Dale Earnhardt Jr. let his No. 88 Chevrolet do what it does best at NASCAR’s superspeedways on Sunday night and on into Monday morning.
“There are a lot of drivers with the same skill level that know what to do,” Earnhardt said after winning the rain-delayed Coke Zero 400 at Daytona International Speedway. “But my car can do things I want it to do. I just feel like we have a car that’s better than all of them.”
Both of Earnhardt’s victories this season have come on NASCAR’s biggest and fastest tracks – Daytona and Talladega (Ala.) Superspeedway. He also won the Daytona 500 in 2014.
“If you talk about our history the last two years, (our) shop has built, in my opinion, two of the best restrictor-plate cars in the sport. The car we won Talladega with and won with (Monday) is another example, or a carbon copy performance-wise, to the Daytona winner.”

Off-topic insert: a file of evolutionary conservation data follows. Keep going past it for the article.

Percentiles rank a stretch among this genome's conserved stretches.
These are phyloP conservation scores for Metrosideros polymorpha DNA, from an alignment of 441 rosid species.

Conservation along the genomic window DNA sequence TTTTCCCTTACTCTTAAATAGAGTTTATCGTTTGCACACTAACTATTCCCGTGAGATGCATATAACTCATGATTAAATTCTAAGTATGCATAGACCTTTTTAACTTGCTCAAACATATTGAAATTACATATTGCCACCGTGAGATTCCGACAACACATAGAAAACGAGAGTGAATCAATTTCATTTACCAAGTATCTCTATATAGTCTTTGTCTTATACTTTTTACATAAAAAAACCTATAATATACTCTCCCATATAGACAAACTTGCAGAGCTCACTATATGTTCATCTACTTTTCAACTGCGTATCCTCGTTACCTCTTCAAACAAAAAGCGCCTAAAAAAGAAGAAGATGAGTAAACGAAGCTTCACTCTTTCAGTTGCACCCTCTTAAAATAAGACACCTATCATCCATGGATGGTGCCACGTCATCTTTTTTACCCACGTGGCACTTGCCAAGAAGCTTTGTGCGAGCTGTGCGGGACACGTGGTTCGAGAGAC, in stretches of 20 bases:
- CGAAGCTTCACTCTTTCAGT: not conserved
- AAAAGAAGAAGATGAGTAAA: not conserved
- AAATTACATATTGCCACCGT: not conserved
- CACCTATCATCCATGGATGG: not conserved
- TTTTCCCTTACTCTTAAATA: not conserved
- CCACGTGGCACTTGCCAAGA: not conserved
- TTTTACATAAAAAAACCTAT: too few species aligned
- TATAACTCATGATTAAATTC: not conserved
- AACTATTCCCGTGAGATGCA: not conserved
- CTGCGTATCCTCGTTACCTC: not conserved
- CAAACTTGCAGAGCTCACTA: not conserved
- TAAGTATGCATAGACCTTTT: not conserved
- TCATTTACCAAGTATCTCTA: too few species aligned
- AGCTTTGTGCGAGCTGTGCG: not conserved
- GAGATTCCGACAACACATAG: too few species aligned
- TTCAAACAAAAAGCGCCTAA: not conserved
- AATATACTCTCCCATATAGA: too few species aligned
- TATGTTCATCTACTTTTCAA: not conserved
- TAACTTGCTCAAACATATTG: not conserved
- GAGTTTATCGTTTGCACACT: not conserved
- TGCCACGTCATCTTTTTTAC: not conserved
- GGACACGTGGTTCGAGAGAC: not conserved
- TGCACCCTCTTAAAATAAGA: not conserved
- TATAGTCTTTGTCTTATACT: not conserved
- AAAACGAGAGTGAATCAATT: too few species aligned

Earnhardt led 96 laps in an event that that will be most remembered by Austin Dillon’s violent crash as the race ended.
Earnhardt started the race from the pole, earning that position by having the fastest practice time Friday after Saturday’s qualifying was rained out. That quick start Friday set the tone for the entire weekend.
“It all kind of started out when we got down here Friday,” said Greg Ives, Earnhardt’s first-year crew chief. “I’ve been kind of preaching that … if we start qualifying better, we’ll end up having more success and be able to dictate some of our pit strategy off of that.
“It’s definitely something that we need to drive home through our guys, through myself, through Dale, to make sure we do our jobs on Friday so it makes the Sunday win even better.”
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